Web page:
Investing one’s surplus money to beat inflation and preserve purchasing power has become a full-time job in 2022. Equities, Bitcoin
Converting savings to hard assets, which appear to be gaining at a similar, if not faster, rate than inflation, appears to be the only method to preserve purchasing power in 2022. In this high-inflationary environment, tangible assets such as land, property, and commodities are acting as safe havens.
The significant increase in the price of hard assets reveals a broader issue with global economies. That is, polarization in the economy. This refers to the problem of inequality in which the 1% possess the majority of the hard assets that the 99% must continue to pay for.
During the pandemic (2020–2022), most economies employed the trickle-down economics rationale to distribute stimulus packages, which resulted in new money being pushed to banks and other financial institutions in exchange for mortgage-backed securities and bonds. These institutions were unable to invest the new funds efficiently in economic units that were still subject to COVID-19 constraints. As a result, they purchased more hard assets, knowing that the new money would cause inflation.
As the pandemic restrictions were relaxed, the employees who supported the economy returned to work in a completely different set of circumstances. The market for hard assets had become more polarized, and prices had risen. Higher petrol prices, higher shipping costs, higher food prices, and higher housing expenses surrounded the post-pandemic world, and now interest rates are rising, eating away at the remaining disposable income through higher debt payments.
As a result, people are forced to work harder, longer hours, or quit their employment in search of better-paying opportunities in order to retain their standard of life as it was prior to the pandemic. This has resulted in “The Great Resignation” in the United States, with the consequences extending to other economies. The goal of owning a home, a hard asset, has gone further out of reach.
Central banks are reacting to increasing inflation by suffocating demand in their own economies. Interest rates are being raised to do this. Higher interest rates increase the cost of credit, causing more money to be diverted to loan repayments rather than demand. The average household will devote more of their income to debt repayments, leaving them with less spare cash to spend on already expensive consumer goods.
The central banks are doing this since they cannot increase the supply of hard assets such as land, property, and commodities. Scarcity breeds irrational behavior, so we should expect to see more governments hoard hard assets in the future to secure self-sufficiency. This includes everything from food to agricultural supplies to semiconductors. This could lead to even more polarization and price acceleration, making it difficult for the average household to make purchasing decisions.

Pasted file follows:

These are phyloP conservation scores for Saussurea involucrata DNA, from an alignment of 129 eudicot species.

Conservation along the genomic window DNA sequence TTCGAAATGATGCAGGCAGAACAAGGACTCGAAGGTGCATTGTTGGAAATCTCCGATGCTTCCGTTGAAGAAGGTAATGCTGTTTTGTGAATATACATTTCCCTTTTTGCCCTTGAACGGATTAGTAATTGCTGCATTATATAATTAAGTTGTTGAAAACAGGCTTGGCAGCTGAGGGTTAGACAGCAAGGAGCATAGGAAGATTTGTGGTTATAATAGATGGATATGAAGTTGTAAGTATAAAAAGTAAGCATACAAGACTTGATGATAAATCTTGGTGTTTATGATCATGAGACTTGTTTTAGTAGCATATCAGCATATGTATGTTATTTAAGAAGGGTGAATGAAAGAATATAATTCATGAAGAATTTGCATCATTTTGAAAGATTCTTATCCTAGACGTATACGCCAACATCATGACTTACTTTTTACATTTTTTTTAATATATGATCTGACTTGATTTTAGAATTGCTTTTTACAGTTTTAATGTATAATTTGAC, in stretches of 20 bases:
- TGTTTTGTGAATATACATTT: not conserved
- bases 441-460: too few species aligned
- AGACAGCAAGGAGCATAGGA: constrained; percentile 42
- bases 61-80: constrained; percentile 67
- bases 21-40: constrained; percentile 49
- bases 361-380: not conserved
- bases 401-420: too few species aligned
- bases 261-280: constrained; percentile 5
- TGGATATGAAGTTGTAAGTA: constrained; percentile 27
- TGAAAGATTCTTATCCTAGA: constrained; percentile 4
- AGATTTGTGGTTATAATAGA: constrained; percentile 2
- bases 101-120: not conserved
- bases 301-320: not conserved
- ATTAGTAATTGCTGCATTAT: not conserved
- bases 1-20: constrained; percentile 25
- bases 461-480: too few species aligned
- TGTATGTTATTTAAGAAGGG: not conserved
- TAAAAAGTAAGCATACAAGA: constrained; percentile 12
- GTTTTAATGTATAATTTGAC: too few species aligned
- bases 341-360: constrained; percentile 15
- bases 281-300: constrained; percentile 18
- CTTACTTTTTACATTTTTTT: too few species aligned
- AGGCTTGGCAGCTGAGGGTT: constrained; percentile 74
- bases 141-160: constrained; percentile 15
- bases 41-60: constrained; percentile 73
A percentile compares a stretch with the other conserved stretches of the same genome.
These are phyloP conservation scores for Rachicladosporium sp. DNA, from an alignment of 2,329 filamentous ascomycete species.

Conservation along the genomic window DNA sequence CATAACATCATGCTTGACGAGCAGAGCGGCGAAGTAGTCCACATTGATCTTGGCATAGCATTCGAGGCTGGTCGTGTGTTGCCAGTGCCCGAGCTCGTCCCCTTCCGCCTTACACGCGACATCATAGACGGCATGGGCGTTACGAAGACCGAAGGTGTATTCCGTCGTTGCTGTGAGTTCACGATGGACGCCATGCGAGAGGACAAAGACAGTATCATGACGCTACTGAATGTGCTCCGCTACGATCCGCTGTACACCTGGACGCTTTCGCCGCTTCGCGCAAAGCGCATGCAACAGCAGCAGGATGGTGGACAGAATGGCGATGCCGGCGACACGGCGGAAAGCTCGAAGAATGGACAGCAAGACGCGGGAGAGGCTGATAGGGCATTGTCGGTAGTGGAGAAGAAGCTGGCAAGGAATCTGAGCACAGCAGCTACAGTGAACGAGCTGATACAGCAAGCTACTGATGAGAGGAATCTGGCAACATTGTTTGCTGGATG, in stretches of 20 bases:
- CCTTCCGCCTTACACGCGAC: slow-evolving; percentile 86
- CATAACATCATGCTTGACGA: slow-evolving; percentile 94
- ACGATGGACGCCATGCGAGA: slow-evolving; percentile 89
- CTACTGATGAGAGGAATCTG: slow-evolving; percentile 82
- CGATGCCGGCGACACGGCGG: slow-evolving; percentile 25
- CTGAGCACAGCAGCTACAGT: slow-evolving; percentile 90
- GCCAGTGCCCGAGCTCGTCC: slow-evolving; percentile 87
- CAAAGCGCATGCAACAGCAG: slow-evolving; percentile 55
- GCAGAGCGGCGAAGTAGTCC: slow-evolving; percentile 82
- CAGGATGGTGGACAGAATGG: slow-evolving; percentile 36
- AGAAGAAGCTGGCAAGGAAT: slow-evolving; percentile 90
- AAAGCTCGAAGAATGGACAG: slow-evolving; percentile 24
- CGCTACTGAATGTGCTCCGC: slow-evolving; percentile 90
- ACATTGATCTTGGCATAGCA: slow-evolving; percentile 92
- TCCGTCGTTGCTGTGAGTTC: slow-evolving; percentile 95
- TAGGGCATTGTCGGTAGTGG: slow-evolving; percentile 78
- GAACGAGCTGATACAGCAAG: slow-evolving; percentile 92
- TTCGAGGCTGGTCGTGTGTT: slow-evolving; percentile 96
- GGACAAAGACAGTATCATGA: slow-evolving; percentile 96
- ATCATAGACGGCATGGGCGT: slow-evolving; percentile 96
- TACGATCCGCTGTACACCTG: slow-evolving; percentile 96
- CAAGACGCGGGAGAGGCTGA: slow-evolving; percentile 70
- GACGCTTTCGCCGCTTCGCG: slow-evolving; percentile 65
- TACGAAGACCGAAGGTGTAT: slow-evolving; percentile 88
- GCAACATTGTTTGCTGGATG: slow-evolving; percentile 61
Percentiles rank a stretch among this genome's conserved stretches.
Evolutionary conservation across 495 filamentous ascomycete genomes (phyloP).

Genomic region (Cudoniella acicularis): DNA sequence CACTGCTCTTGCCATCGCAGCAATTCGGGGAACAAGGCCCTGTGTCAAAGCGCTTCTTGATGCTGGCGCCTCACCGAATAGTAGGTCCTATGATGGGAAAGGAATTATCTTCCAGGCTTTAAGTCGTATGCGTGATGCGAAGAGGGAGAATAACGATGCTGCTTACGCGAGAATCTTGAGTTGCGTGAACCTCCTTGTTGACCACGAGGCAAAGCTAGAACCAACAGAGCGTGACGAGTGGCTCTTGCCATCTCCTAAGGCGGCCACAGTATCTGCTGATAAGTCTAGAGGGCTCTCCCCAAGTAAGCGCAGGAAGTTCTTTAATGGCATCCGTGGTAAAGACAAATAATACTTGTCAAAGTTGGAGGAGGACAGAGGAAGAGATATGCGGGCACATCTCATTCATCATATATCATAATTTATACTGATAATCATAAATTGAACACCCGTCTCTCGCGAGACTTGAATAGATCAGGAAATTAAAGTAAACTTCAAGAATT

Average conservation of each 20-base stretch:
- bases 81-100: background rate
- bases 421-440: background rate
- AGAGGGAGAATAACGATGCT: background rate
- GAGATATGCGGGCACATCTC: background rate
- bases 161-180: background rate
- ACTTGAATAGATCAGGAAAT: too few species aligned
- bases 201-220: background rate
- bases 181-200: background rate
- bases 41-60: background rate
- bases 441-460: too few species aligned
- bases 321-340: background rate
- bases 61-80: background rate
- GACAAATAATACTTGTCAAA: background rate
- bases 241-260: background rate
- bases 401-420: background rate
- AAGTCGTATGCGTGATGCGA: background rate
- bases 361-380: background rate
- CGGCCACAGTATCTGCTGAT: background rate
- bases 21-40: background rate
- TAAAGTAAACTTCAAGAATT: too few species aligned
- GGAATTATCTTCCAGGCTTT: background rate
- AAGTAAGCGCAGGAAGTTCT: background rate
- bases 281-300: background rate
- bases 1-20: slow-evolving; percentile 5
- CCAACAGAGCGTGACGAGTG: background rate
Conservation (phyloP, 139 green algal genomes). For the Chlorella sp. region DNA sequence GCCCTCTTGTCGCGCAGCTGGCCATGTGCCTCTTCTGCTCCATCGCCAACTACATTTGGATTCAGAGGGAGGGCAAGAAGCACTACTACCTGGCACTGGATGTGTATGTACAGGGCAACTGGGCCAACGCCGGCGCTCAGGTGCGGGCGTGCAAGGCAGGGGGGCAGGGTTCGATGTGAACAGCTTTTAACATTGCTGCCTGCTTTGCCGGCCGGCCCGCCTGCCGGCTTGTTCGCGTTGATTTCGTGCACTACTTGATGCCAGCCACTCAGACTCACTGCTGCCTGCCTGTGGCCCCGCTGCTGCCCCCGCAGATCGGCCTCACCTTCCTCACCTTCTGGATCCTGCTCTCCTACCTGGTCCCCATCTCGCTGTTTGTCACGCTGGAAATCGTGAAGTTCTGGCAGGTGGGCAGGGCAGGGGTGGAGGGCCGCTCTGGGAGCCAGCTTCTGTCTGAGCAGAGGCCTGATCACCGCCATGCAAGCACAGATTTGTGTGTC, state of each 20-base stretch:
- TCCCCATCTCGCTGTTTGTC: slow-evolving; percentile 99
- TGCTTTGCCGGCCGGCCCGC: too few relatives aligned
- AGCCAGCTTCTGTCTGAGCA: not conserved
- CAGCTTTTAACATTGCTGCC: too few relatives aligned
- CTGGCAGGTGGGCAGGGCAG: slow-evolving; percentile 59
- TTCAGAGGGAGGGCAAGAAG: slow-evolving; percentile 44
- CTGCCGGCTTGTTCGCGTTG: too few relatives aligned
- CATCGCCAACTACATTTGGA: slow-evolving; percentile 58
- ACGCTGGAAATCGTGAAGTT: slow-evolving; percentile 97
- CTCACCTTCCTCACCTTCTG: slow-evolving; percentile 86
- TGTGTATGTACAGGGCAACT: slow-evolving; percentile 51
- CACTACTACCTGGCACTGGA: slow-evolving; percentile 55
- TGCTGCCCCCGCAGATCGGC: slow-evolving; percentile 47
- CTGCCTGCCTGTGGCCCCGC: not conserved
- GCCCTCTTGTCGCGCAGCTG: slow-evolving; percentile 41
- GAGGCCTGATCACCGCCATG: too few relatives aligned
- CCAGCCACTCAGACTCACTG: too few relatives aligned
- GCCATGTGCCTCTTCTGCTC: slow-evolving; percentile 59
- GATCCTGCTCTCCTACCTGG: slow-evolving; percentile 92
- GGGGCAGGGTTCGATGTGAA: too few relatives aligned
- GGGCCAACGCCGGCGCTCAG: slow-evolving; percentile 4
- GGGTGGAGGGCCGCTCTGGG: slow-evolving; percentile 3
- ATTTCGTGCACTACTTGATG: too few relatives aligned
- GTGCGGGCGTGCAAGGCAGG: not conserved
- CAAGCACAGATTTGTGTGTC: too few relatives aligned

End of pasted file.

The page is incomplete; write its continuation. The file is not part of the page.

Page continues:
If the situation gets worse, governments will be forced to print more cash in the form of a universal basic income (UBI). This new money may be distributed using a bottom-up rationale to make sure the average household can afford the basics such as food, housing, and healthcare. The rich 1% will get richer, while the poor 99% will get poorer. So, how does Bitcoin solve this?
First and foremost, Bitcoin is a commodity and a hard asset. It is difficult to mine or obtain, and there is a limited supply. Its price, like that of other physical assets, is determined by the dynamics of supply and demand. As a result, it’s an excellent asset for storing value and protecting it from currency devaluation.
As corporations continue to add Bitcoin exposure to their portfolios, demand for Bitcoin may push the price substantially higher to match fiat inflation, and possibly even higher given the hard cap on Bitcoin supply. Bitcoin may become polarized as well. The difference is that the polarization phase is still in its early stages, so most individuals, households, and small businesses have a fair chance of purchasing this commodity before the institutions.
Everyone wants to get their hands on high-demand hard assets like real estate, land, energy, food, and shipping equipment. However, recent events in Turkey, Ukraine, and Canada have highlighted the need for a currency that cannot be manipulated or confiscated by the government on a transactional level. People in emerging economies have been compelled to explore a harder currency that cannot be rationed or devalued as a result of the massive movement in exchange rates between the US dollar and foreign currencies. Bitcoin is gaining traction as a currency that can help individuals deal with the problems that fiat currencies and traditional financial systems have.
It’s important to remember that Bitcoin remains highly correlated with equities, and if that correlation breaks in the next two quarters, it’ll be a sign that Bitcoin is evolving into a store of value rather than merely a transactional currency.
Disclosure: I own bitcoin and other cryptocurrencies.